Dunkeld Cathedral emerged as a centre of Christianity during the 7th Century, when Columba came over from Iona, and much work was carried out by his successors. In the 9th Century, Kenneth MacAlpin, the first King of Scots, made Dunkeld head of the Celtic Church and capital of the newly-formed nation created by the union of the Scots and the Picts. The Church grew in power and wealth and the Cathedral, started in 1325, was extremely important in ecclesiastical terns until the Reformation in the 16th Century, when it was destroyed. The Choir of the Cathedral was re- roofed in 1600 to serve as the parish church, and there was relative peace until 1689, when there was a short, but extremely violent Battle between the Jacobites and the Cameronians (a newly-raised regiment supporting William of Orange) and most of Dunkeld was burned to the ground.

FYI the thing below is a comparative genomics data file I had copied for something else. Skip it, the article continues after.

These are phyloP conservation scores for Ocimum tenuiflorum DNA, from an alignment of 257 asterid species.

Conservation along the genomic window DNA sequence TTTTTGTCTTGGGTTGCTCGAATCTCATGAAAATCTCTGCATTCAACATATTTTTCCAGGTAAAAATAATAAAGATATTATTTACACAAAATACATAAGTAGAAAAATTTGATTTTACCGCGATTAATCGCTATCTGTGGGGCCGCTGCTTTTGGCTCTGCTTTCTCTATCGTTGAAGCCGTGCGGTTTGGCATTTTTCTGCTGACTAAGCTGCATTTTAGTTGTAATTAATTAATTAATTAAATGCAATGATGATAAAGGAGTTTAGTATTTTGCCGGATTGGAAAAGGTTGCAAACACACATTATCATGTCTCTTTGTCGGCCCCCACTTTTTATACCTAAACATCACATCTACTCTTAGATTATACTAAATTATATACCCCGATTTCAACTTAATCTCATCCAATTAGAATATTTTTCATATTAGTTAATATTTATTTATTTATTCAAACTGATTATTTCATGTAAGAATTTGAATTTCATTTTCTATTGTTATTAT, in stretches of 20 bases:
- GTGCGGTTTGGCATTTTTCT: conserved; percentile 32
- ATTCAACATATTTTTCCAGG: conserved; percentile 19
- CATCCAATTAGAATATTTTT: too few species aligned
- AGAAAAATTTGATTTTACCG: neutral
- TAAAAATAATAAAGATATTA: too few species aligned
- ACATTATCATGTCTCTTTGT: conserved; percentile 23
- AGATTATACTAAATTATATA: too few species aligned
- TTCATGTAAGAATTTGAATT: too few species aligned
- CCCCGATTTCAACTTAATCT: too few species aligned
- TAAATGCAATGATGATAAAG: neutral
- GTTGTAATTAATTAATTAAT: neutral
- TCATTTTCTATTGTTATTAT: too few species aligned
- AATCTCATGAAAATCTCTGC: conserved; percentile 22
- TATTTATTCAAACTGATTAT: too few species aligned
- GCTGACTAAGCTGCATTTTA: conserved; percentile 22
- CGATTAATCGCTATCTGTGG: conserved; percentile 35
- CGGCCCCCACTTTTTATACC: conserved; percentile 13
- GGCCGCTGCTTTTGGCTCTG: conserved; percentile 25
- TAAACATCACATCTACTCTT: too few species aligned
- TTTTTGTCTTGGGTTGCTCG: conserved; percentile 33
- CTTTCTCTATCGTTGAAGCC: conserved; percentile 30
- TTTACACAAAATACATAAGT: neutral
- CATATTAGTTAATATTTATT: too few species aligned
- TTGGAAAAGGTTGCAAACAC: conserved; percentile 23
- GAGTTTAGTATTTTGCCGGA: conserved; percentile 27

Return to Dunkeld from Dunkeld Cathedral